“In the words of the centurion we hear the recognition of Jesus’ authority. He calls Jesus the Lord. It was significant for a man who himself had authority. But although the centurion had the power over men, he understood that only Jesus had the power over disease. He also understood his own limitations and unworthiness. Therefore, he said to Christ: “Lord, I am not worthy that You should come under my roof “(Mt. 8, 8). But his sense of humility was perfected by his firm faith in the healing power of the Lord. Thus he continued: “But only speak a word, and my servant will be healed” (Mt. 8, 8).  The word of the Savior is enough for a man to be freed from his disease.”
“This event teaches us about the importance of faith. Our Lord Jesus Christ praised the faith of the centurion. He speaks highly about that Gentile person, lifting him up as an example. The Lord goes further and declares nullity of the Jewish supremacy, saying that many from other nations will share the heavenly blessings with the Jewish patriarchs. He prophesizes: “And I say to you that many will come from east and west, and sit down with Abraham, Isaac and Jacob in the kingdom of heaven. But the sons of the kingdom will be cast out into outer darkness” (Mt. 8, 11-12). We know that the sons of the kingdom are Jews, who had a sense of racial superiority as the chosen people of God. Coming of Christ demonstrated that not the Jews but all the people who believe in the Savior will become the chosen nation, the New Israel.”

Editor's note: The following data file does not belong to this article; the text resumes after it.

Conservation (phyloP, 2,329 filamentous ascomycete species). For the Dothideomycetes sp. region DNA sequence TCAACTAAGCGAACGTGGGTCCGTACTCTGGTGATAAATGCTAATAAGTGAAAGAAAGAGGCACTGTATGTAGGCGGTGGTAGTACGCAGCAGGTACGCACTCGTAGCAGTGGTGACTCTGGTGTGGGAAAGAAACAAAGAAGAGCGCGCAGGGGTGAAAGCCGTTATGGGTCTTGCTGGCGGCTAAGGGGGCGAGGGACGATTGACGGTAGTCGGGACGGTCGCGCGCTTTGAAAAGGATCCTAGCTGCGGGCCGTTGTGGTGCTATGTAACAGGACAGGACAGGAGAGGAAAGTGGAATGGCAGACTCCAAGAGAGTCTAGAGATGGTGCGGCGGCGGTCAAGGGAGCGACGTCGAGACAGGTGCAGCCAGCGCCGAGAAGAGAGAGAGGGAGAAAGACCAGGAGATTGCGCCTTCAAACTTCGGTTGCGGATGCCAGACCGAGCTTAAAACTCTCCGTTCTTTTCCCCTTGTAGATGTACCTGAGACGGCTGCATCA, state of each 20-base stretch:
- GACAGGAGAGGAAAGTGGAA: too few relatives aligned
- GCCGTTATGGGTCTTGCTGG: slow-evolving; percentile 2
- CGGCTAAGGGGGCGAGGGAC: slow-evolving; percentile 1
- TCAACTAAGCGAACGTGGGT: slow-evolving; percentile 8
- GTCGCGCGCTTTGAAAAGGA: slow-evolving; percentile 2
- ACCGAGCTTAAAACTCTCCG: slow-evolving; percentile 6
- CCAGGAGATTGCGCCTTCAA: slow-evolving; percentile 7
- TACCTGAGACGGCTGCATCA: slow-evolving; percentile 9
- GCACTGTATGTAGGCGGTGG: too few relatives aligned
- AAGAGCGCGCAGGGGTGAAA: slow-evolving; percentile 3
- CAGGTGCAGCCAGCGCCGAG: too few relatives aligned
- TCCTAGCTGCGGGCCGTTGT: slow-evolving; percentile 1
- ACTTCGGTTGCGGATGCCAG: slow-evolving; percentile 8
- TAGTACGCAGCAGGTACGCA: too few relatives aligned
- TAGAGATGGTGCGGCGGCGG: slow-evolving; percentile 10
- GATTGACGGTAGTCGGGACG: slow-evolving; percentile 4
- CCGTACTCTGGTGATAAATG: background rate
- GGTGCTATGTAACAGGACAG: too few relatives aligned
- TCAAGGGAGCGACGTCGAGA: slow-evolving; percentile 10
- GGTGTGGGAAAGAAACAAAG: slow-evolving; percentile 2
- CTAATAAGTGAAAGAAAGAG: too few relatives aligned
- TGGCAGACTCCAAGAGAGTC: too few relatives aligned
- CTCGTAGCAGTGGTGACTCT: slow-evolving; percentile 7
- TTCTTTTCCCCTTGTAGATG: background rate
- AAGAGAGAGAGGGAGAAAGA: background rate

“Therefore, let us keep and cherish our faith in the Lord Jesus Christ, our only Savior. Let us recognize His power and authority over the whole world and over any little thing in our lives. Let us believe that He can help us if we have faith. Let us also understand our limitations and unworthiness and humbly ask Him to help us. And lat us be worthy of the name of Christian that means to be among the chosen people of God, His holy nation which is prepared to sit down with Abraham, Isaac and Jacob, also with the Holy Apostles, Martyrs and other Saints in the Kingdom of heaven.”